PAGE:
I think there needs to be a pivot by the solar industry away from solar advocacy towards Distributed Generation (DG) advocacy. This includes DG (solar, CHP, wind, small hydro, geothermal, etc) and, more importantly, aggressive electrical engineering (EE,) targeted storage, and smart grid.
Bringing together stakeholders in these various disiplines is the only way to sort out obstacles and opportunities. As we look around, we can find an unbelievable number of conferences and seminars on Smart Grid. Many organizations are creating forums for wide discussion and debate about where to go with with DG, EE and targeted storage. A quick search of the Internet identified the following gatherings in the very near future:
…and that’s just the next thirty days. In addition, these organizations exist for the purpose of advocating for distributed energy development:
are many more I have not listed. Several blog installments can written on each of these organizations and others. They are necessary for the smart grid dialogues to take place.
So why does CADER have the opportunity to be different from these other conferences and organizations? It’s really quite simple and something of which I had not been previously aware. Communities, or microgrids, are natural innovation zones. They provide opportunities to perfect Smart Grid technologoes because communities have experimentation scalability. These microgrids also provide flexibility. At the community level, utilities can create partnerships with universities, as well as small and large businesses. At the community level, potentially contentious stakeholders are more likely to come together in cooperative efforts to jointly find solutions to the many technical challenges involved in creating a distributed energy smart grid. Perhaps most importantly, at the community level stakeholders can afford the trial-and-error required to acheive optimum cost reduction, without wide-scale public opinion slowing down or halting progress.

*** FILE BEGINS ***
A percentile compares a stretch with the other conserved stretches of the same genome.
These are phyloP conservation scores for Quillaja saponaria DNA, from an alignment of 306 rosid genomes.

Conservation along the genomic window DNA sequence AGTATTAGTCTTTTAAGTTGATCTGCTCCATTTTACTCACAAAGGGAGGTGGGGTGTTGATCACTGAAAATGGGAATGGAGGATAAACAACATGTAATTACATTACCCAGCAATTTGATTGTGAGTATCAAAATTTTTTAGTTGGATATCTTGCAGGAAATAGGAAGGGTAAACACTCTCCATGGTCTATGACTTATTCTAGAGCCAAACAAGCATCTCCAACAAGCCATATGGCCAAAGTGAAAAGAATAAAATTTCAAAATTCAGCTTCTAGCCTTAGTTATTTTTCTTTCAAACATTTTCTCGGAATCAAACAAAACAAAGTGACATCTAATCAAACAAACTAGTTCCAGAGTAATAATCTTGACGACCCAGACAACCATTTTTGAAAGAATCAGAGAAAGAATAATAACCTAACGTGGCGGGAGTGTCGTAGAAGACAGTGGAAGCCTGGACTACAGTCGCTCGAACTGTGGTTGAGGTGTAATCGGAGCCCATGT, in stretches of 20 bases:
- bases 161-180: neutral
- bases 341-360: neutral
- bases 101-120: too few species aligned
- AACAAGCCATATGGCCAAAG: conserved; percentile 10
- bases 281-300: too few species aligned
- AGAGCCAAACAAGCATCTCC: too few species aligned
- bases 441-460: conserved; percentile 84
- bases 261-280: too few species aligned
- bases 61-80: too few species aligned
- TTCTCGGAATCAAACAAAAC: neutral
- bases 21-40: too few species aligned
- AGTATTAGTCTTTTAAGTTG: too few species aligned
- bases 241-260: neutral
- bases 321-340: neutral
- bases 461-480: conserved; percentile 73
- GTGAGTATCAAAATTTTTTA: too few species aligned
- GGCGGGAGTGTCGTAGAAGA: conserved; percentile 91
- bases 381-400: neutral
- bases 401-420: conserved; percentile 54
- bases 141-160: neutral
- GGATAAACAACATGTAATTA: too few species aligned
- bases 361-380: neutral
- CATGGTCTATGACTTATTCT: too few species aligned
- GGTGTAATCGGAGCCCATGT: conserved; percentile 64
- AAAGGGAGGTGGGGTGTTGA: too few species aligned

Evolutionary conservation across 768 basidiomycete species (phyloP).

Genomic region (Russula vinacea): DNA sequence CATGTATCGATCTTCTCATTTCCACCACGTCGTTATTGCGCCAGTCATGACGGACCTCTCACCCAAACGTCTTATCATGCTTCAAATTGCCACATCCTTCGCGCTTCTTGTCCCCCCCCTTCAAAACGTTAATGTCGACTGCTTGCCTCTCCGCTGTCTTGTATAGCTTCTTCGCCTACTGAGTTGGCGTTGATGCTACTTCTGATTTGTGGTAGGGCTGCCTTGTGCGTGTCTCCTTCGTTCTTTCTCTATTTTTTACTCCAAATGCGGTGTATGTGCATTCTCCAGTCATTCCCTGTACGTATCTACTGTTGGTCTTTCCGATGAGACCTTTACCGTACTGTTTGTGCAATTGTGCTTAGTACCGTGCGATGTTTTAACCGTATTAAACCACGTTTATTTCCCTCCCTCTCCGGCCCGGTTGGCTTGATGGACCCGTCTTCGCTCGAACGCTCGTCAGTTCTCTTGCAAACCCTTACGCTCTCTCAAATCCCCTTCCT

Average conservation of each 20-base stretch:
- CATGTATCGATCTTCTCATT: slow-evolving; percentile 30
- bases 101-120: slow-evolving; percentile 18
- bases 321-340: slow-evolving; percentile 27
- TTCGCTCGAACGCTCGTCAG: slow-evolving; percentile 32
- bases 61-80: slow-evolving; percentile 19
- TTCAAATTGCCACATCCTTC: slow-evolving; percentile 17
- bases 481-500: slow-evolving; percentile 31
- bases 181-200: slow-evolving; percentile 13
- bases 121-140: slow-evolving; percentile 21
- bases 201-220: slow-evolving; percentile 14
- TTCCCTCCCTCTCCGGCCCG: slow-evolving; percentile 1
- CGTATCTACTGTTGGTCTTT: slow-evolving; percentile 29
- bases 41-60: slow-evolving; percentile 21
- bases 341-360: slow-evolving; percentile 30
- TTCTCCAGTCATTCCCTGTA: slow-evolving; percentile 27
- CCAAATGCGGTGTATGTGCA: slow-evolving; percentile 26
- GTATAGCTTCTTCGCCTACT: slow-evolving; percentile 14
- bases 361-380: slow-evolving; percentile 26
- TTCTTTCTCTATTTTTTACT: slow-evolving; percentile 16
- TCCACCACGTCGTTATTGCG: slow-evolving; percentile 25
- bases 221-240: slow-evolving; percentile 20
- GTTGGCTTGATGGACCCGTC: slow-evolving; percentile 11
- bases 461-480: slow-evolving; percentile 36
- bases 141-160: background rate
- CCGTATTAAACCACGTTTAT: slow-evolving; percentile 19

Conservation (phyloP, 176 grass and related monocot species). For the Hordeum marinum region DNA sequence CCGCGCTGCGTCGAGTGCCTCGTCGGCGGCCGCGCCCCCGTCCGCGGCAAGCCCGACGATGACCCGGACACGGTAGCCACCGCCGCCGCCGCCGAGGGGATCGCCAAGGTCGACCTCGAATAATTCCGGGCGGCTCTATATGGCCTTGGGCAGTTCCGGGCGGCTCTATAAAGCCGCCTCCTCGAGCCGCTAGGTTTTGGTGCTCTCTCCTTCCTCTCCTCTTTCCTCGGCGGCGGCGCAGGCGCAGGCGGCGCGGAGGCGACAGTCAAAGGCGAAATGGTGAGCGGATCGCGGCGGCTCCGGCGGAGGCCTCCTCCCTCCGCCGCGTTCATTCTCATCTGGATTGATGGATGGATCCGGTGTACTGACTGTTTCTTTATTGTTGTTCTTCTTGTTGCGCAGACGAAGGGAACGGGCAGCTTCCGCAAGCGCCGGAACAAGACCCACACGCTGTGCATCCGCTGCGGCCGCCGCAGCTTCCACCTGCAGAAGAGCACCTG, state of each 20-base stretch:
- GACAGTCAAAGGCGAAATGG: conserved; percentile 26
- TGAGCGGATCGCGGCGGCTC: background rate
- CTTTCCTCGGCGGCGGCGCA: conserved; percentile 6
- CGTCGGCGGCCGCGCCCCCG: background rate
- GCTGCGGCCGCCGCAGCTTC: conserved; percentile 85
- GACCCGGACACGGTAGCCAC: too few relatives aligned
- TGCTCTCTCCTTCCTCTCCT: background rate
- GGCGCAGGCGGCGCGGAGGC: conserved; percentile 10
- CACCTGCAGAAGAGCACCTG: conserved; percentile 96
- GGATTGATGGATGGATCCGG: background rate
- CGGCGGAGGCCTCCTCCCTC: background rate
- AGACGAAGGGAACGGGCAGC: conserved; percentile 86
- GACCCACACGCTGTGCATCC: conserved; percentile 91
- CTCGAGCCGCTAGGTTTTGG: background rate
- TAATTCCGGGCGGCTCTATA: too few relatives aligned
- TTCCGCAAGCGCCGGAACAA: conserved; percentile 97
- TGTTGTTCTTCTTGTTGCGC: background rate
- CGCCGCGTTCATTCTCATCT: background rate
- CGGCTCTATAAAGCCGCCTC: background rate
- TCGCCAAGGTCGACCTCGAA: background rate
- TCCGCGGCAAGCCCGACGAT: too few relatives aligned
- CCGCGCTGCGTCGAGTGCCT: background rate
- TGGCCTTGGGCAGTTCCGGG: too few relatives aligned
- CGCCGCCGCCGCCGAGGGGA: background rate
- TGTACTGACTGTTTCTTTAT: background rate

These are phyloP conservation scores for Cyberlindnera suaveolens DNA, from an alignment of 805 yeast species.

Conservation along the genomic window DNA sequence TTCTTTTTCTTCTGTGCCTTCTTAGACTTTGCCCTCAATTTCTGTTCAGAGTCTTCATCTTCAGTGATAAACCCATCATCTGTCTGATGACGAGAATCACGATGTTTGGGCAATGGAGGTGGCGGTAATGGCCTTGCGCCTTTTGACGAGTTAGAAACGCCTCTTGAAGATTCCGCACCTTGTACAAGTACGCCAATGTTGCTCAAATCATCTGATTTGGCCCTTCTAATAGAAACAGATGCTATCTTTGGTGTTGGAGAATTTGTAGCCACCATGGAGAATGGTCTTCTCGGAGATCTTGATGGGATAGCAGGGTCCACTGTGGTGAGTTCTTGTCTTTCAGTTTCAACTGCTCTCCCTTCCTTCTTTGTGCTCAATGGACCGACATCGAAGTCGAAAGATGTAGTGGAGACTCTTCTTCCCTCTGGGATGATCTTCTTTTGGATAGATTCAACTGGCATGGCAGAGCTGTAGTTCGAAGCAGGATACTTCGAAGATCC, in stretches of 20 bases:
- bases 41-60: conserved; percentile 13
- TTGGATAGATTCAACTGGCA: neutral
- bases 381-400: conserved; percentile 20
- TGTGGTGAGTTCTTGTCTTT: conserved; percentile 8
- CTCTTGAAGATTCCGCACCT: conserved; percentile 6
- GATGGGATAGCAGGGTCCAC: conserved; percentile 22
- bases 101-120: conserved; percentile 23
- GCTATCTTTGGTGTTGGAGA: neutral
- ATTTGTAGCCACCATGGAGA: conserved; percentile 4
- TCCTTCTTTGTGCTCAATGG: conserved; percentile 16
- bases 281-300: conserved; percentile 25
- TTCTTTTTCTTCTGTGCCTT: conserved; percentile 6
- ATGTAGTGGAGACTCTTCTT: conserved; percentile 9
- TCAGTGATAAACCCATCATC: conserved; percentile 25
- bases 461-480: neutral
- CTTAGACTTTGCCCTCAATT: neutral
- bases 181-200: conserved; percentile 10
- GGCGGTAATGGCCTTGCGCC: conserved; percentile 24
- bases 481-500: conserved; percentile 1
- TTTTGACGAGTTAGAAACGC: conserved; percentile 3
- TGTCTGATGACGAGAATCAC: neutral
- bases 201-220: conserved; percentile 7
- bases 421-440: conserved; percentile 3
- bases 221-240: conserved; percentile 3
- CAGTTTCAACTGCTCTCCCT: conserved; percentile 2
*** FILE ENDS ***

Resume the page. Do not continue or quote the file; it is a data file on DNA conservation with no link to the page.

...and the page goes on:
CADER is all about taking a community approach to advanced distributed energy. From the beginning to the end of the 2010 conference, attendees heard about progress being made at the microgrid level from a broad range of community spokesmen. We heard different perspectives to common challenges shared by stakeholders. We heard from community leaders in the city of Chula Vista about the real world challenges and accomplishments for turning a decent-sized community green. We heard from representatives of the University of California – Davis about their development of a net zero community. We heard about the development of microgrids in India, Borrego Springs CA, and Canada. All with different challenges and points of view. We heard from Pacific Gas & Electric (PG&E), San Diego Gas and Electric (SDG&E), Sacramento Metropolitan District (SMUD) about the utilities community plans and actions. We heard from the current and former commissioners of the California Energy Commission, as well as the American Council on Renewable Energy (ACORE), the Feed-in-Tariff (FIT) Coalition and World Alliance for Distributed Energy (WADE). We heard panels talk about the critical role that water is playing and will continue to play in the energy-water nexus. We took a tour of UCSDs 30MW microgrid.
I’ll cover all of these and more in upcoming blogs and articles. In the meantime, you can find many of the CADER presenters’ powerpoint presentations here. This is important and relevant to all of us, especially the solar tribe. We need more of this. In the past, the CADER Conference has been held bi-annually. Hopefully, it will shift to an annual event and broaden both its attendee base, as well as its media coverage.